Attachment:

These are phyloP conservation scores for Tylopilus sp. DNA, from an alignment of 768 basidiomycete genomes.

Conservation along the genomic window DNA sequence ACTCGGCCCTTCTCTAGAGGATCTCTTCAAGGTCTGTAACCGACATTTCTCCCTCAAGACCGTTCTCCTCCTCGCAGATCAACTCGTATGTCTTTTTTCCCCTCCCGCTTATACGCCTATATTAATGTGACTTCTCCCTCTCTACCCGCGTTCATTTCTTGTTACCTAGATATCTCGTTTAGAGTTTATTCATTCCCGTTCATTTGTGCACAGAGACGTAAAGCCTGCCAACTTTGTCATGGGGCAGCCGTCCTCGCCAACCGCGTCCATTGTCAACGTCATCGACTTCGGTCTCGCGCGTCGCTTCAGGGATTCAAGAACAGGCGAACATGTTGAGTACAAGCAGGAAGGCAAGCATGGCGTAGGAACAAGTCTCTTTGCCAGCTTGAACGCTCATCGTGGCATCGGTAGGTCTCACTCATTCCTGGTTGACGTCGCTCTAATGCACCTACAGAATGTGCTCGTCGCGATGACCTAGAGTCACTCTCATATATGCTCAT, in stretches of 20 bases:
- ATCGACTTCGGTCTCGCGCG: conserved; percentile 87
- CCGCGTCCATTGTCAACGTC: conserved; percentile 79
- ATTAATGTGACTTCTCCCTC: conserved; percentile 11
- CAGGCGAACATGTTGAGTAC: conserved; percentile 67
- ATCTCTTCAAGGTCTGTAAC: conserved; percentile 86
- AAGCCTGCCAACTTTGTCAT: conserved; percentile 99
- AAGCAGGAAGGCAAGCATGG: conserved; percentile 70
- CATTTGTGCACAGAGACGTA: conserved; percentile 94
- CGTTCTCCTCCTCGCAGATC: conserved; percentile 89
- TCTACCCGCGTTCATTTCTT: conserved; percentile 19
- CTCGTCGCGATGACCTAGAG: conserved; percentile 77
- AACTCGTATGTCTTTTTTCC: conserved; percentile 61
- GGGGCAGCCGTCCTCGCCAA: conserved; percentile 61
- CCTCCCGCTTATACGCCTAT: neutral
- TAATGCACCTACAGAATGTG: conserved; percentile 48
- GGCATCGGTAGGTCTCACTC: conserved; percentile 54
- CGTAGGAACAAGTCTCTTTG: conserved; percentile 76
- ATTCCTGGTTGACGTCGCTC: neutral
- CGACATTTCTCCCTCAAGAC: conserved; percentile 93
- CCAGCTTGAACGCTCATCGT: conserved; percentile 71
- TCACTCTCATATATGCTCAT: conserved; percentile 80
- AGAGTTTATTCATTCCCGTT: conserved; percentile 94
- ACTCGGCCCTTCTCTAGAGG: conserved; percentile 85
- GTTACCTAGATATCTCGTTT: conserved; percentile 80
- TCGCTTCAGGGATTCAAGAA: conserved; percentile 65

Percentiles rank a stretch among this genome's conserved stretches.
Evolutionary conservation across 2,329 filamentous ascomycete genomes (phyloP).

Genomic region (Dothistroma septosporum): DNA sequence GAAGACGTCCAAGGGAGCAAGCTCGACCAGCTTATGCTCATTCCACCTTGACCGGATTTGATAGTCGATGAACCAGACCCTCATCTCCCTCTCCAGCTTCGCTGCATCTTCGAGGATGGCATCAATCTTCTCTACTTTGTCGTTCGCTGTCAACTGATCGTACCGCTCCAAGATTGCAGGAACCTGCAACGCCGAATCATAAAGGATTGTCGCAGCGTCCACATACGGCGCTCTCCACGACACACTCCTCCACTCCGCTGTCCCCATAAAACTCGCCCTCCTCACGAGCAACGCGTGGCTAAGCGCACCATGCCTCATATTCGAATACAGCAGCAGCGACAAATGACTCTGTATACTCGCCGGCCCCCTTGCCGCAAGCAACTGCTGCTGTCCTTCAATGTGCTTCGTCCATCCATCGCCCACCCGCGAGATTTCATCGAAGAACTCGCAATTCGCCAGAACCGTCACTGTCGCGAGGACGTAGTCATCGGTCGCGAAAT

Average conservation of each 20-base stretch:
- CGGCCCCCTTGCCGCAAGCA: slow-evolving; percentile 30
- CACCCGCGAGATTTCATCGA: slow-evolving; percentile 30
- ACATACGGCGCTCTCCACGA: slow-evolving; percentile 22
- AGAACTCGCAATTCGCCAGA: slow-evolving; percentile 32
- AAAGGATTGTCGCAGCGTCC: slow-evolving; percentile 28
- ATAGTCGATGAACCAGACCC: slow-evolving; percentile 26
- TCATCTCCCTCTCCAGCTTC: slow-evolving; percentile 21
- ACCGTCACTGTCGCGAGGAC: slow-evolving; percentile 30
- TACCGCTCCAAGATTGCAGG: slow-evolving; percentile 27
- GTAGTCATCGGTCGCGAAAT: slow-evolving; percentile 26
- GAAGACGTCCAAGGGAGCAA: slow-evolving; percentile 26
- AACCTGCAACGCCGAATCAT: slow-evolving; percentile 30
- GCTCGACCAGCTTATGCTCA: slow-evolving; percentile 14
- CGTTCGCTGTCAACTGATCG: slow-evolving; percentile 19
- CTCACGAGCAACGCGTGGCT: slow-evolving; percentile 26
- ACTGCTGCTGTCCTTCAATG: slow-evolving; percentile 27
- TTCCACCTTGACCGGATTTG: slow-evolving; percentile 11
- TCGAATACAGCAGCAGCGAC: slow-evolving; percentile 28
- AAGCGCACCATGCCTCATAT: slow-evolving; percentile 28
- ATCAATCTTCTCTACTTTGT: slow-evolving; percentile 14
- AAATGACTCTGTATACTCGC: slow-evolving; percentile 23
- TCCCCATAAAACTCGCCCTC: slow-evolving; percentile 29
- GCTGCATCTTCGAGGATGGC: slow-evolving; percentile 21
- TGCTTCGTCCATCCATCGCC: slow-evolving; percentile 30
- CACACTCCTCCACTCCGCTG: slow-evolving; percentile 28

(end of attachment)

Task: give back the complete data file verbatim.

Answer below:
These are phyloP conservation scores for Tylopilus sp. DNA, from an alignment of 768 basidiomycete genomes.

Conservation along the genomic window DNA sequence ACTCGGCCCTTCTCTAGAGGATCTCTTCAAGGTCTGTAACCGACATTTCTCCCTCAAGACCGTTCTCCTCCTCGCAGATCAACTCGTATGTCTTTTTTCCCCTCCCGCTTATACGCCTATATTAATGTGACTTCTCCCTCTCTACCCGCGTTCATTTCTTGTTACCTAGATATCTCGTTTAGAGTTTATTCATTCCCGTTCATTTGTGCACAGAGACGTAAAGCCTGCCAACTTTGTCATGGGGCAGCCGTCCTCGCCAACCGCGTCCATTGTCAACGTCATCGACTTCGGTCTCGCGCGTCGCTTCAGGGATTCAAGAACAGGCGAACATGTTGAGTACAAGCAGGAAGGCAAGCATGGCGTAGGAACAAGTCTCTTTGCCAGCTTGAACGCTCATCGTGGCATCGGTAGGTCTCACTCATTCCTGGTTGACGTCGCTCTAATGCACCTACAGAATGTGCTCGTCGCGATGACCTAGAGTCACTCTCATATATGCTCAT, in stretches of 20 bases:
- ATCGACTTCGGTCTCGCGCG: conserved; percentile 87
- CCGCGTCCATTGTCAACGTC: conserved; percentile 79
- ATTAATGTGACTTCTCCCTC: conserved; percentile 11
- CAGGCGAACATGTTGAGTAC: conserved; percentile 67
- ATCTCTTCAAGGTCTGTAAC: conserved; percentile 86
- AAGCCTGCCAACTTTGTCAT: conserved; percentile 99
- AAGCAGGAAGGCAAGCATGG: conserved; percentile 70
- CATTTGTGCACAGAGACGTA: conserved; percentile 94
- CGTTCTCCTCCTCGCAGATC: conserved; percentile 89
- TCTACCCGCGTTCATTTCTT: conserved; percentile 19
- CTCGTCGCGATGACCTAGAG: conserved; percentile 77
- AACTCGTATGTCTTTTTTCC: conserved; percentile 61
- GGGGCAGCCGTCCTCGCCAA: conserved; percentile 61
- CCTCCCGCTTATACGCCTAT: neutral
- TAATGCACCTACAGAATGTG: conserved; percentile 48
- GGCATCGGTAGGTCTCACTC: conserved; percentile 54
- CGTAGGAACAAGTCTCTTTG: conserved; percentile 76
- ATTCCTGGTTGACGTCGCTC: neutral
- CGACATTTCTCCCTCAAGAC: conserved; percentile 93
- CCAGCTTGAACGCTCATCGT: conserved; percentile 71
- TCACTCTCATATATGCTCAT: conserved; percentile 80
- AGAGTTTATTCATTCCCGTT: conserved; percentile 94
- ACTCGGCCCTTCTCTAGAGG: conserved; percentile 85
- GTTACCTAGATATCTCGTTT: conserved; percentile 80
- TCGCTTCAGGGATTCAAGAA: conserved; percentile 65

Percentiles rank a stretch among this genome's conserved stretches.
Evolutionary conservation across 2,329 filamentous ascomycete genomes (phyloP).

Genomic region (Dothistroma septosporum): DNA sequence GAAGACGTCCAAGGGAGCAAGCTCGACCAGCTTATGCTCATTCCACCTTGACCGGATTTGATAGTCGATGAACCAGACCCTCATCTCCCTCTCCAGCTTCGCTGCATCTTCGAGGATGGCATCAATCTTCTCTACTTTGTCGTTCGCTGTCAACTGATCGTACCGCTCCAAGATTGCAGGAACCTGCAACGCCGAATCATAAAGGATTGTCGCAGCGTCCACATACGGCGCTCTCCACGACACACTCCTCCACTCCGCTGTCCCCATAAAACTCGCCCTCCTCACGAGCAACGCGTGGCTAAGCGCACCATGCCTCATATTCGAATACAGCAGCAGCGACAAATGACTCTGTATACTCGCCGGCCCCCTTGCCGCAAGCAACTGCTGCTGTCCTTCAATGTGCTTCGTCCATCCATCGCCCACCCGCGAGATTTCATCGAAGAACTCGCAATTCGCCAGAACCGTCACTGTCGCGAGGACGTAGTCATCGGTCGCGAAAT

Average conservation of each 20-base stretch:
- CGGCCCCCTTGCCGCAAGCA: slow-evolving; percentile 30
- CACCCGCGAGATTTCATCGA: slow-evolving; percentile 30
- ACATACGGCGCTCTCCACGA: slow-evolving; percentile 22
- AGAACTCGCAATTCGCCAGA: slow-evolving; percentile 32
- AAAGGATTGTCGCAGCGTCC: slow-evolving; percentile 28
- ATAGTCGATGAACCAGACCC: slow-evolving; percentile 26
- TCATCTCCCTCTCCAGCTTC: slow-evolving; percentile 21
- ACCGTCACTGTCGCGAGGAC: slow-evolving; percentile 30
- TACCGCTCCAAGATTGCAGG: slow-evolving; percentile 27
- GTAGTCATCGGTCGCGAAAT: slow-evolving; percentile 26
- GAAGACGTCCAAGGGAGCAA: slow-evolving; percentile 26
- AACCTGCAACGCCGAATCAT: slow-evolving; percentile 30
- GCTCGACCAGCTTATGCTCA: slow-evolving; percentile 14
- CGTTCGCTGTCAACTGATCG: slow-evolving; percentile 19
- CTCACGAGCAACGCGTGGCT: slow-evolving; percentile 26
- ACTGCTGCTGTCCTTCAATG: slow-evolving; percentile 27
- TTCCACCTTGACCGGATTTG: slow-evolving; percentile 11
- TCGAATACAGCAGCAGCGAC: slow-evolving; percentile 28
- AAGCGCACCATGCCTCATAT: slow-evolving; percentile 28
- ATCAATCTTCTCTACTTTGT: slow-evolving; percentile 14
- AAATGACTCTGTATACTCGC: slow-evolving; percentile 23
- TCCCCATAAAACTCGCCCTC: slow-evolving; percentile 29
- GCTGCATCTTCGAGGATGGC: slow-evolving; percentile 21
- TGCTTCGTCCATCCATCGCC: slow-evolving; percentile 30
- CACACTCCTCCACTCCGCTG: slow-evolving; percentile 28